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Noah - The Review

14/04/2014 17:15 BST | Updated 13/06/2014 10:59 BST

I can count on the fingers of one hand the number of biblical epics I've seen on the big screen over the past 40 years.

Not that there have been many such big budget movies over that time, but the likes of The Last Temptation of Christ and The Passion of the Christ left me cold.

Thankfully, as a big fan of Darren Aronofsky I was curious to see what he did with Noah.

Of course, it helps that it had the dream team from A Beautiful Mind, Russell Crowe and Jennifer Connolly.

The result was extraordinary.

Imagine a mix of Lord of the Rings and 2012 and you get the idea behind the scale and tone of this epic.

Who would have thought that Transformer-style rock monsters would steal the movie? Like the Ents in The Two Towers, their lumbering appeal transformed the film into a blockbuster, as did the money shot of the Ark being submerged before its legendary voyage.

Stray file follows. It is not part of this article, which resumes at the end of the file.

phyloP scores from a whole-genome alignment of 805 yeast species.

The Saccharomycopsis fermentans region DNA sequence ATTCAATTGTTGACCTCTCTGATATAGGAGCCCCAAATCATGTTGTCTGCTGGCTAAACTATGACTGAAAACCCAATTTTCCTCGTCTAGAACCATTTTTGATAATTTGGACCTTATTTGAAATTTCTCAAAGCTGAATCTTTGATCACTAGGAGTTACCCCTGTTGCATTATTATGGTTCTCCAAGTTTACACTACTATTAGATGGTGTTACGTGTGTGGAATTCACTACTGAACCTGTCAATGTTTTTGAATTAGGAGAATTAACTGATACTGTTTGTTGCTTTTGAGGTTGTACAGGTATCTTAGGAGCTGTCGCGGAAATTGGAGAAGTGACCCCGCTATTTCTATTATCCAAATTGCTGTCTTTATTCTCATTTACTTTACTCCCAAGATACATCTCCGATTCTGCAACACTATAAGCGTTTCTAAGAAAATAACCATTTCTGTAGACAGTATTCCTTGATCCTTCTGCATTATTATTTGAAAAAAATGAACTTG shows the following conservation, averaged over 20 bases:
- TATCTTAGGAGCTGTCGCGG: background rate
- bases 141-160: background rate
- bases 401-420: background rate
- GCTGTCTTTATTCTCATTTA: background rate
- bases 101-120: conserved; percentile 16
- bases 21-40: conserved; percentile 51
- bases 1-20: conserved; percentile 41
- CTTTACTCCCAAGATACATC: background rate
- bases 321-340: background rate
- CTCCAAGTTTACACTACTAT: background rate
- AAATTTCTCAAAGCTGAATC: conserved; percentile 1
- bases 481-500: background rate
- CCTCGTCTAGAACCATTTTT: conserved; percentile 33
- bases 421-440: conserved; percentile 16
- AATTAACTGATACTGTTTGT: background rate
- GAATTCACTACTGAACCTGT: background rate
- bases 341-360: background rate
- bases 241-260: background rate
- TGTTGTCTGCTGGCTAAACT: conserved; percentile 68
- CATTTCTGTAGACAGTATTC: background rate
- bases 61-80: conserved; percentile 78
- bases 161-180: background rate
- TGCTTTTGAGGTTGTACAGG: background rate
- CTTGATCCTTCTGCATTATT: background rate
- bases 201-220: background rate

Darren Aronofsky is one of the boldest filmmakers working today, and though some of his projects (The Fountain) have been compromised, this feels like the perfect marriage of visionary weirdness, inspired folly and old fashioned filmmaking in the Cecil B DeMille style.

Purists might take issue with the interpretation, but any film that thrills, dazzles and amazes a happy agnostic for two plus hours deserves respect.

Russell Crowe delivers a fine performance as the eponymous protagonist, while Jennifer Connelly is the rock on which the potentially submersible vehicle rests.

Emma Watson and Logan Lerman were engaging enough, and Anthony Hopkins added gravitas as Methuselah.

As for Ray Winstone as the obligatory bad guy, he was gruff and memorable, a fine match for Crowe's morally conflicted protagonist.

Whatever your faith, Noah deserves a look on the big screen. It's a tribute to a gifted director whose next project should be heaven sent, whatever it may be.